Top 10 Reasons to Send Your Kid to Summer Camp

Sending your kid to summer camp can be one of the most difficult and rewarding choices you’ll make this year. Whether it is an all summer long day camp, or a week long overnight camp, the benefits are infinite! But for the sake of brevity, we’ve narrowed it down to ten:

Top 10 Reasons to Send Your Kid to Summer Camp

  1. Fun – Let’s start with the most obvious reason. At any summer camp that you choose to send your child to, fun will be the number one priority (apart from safety of course). The days are full activities, barely allowing a moment’s rest. Children leave camp brimming with excitement over the day’s events, often ready for a quiet evening after having exerted themselves all day.

  1. Time away – On top of having quieter evenings, the days are entirely quiet! Whether you are a stay at home parent or working during the day, camp days are often longer than school days and allow for a little bit of extra rest.

  1. Socialization – While you are enjoying a bit of rest (or productivity), your child is participating in a variety of activities that all encourage different aspects of socialization. They may be learning to share through arts and crafts, the value of teamwork in sports and trust exercises, or even simply how to get along with people that are different than they are.

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  1. Structure – Throughout all of this, there is always a strong sense of structure. Children thrive off of a solid structure. They know the boundaries and are free to operate within them, they also know that there are consequences to breaking the structure; further preparing them for life after childhood.

  1. Increased Creativity – Though camps are certainly structured, there is often designated free time. It is especially during this free time that kids will develop their creativity. The kids will be without direction from their mom, dad, or counselor. This freedom spawns their creativity and the camp environment is the perfect place to let them explore!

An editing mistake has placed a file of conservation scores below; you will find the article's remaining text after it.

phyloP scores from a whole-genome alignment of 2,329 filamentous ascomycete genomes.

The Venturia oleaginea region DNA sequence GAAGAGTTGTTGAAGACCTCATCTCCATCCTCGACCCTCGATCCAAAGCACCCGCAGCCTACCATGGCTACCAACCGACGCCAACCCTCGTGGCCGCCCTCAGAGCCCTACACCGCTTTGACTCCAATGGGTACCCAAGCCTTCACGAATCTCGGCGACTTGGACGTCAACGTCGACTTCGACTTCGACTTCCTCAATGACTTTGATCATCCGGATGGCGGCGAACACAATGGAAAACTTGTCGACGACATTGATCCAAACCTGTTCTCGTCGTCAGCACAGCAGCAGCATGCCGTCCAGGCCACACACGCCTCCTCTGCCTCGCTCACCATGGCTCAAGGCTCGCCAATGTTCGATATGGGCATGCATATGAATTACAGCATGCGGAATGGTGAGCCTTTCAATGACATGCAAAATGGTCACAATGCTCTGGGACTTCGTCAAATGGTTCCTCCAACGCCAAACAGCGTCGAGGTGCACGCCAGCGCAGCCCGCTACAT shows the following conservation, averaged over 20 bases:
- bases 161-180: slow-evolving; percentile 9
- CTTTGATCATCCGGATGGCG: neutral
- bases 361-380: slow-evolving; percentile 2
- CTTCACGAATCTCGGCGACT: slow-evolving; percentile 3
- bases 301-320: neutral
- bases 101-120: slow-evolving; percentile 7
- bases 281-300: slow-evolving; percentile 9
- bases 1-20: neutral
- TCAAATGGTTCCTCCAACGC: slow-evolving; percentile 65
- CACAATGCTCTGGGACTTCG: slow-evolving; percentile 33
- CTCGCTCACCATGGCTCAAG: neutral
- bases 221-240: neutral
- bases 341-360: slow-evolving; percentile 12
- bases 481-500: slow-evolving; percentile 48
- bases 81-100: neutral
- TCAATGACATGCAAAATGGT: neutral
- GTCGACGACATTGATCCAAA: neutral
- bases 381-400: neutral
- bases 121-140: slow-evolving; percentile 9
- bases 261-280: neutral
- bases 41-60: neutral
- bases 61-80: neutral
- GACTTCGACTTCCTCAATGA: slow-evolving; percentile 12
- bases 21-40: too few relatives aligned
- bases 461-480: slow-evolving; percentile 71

1. New Skills – Along with increasing their creativity in free time, the skills that they learn at camp will broaden their mental and physical capabilities overall. New skills learned at camp will certainly vary among camps, but a few of the most common are: arts and crafts, yoga, swimming, horseback riding, ect. And if your camp specializes like at Sifu Och Wing Chun, they could even learn martial arts or dance.

  1. Active – Many of these new skills will get your kid moving, instilling a sense of how important frequent physical activity is. Summertime was once a time of outdoor exploring and activity, summer camps keep this tradition alive with plenty of activity.

  1. Nature – Recent years seem to have pushed summer activities indoors, limiting a child’s exposure to sunlight and nature. Summer camp ensures outdoor activities in nature, often way more than any of us see in a week.

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  1. Unplugged – Going along with exposure to nature is the huge benefit of unplugging at camp. This is personally my favorite reason to go to camp. Cell phones have taken over our world in a huge way, and this generation’s children will be the first to grow up surrounded by this phenomenon.

  1. Immersion – Being unplugged allows for your kid to be completely immersed in their surroundings at camp. They are able to focus their whole attention to the task at hand and grow as an individual on a higher level than they would be able to with the distractions of daily life. This has the opportunity to start combating ADHD tendencies and possibly reduce the need for medication.

I like to consider summer camp to be education without the rigidity and monotony of school. Children are able to learn so much at camp without ever getting bored! A feat schools have been trying to pull off for decades. So this year consider sending your kid to summer camp. Watch as these ten reasons come to life in the little person in front of you.

History of Kendo – The Way of the Sword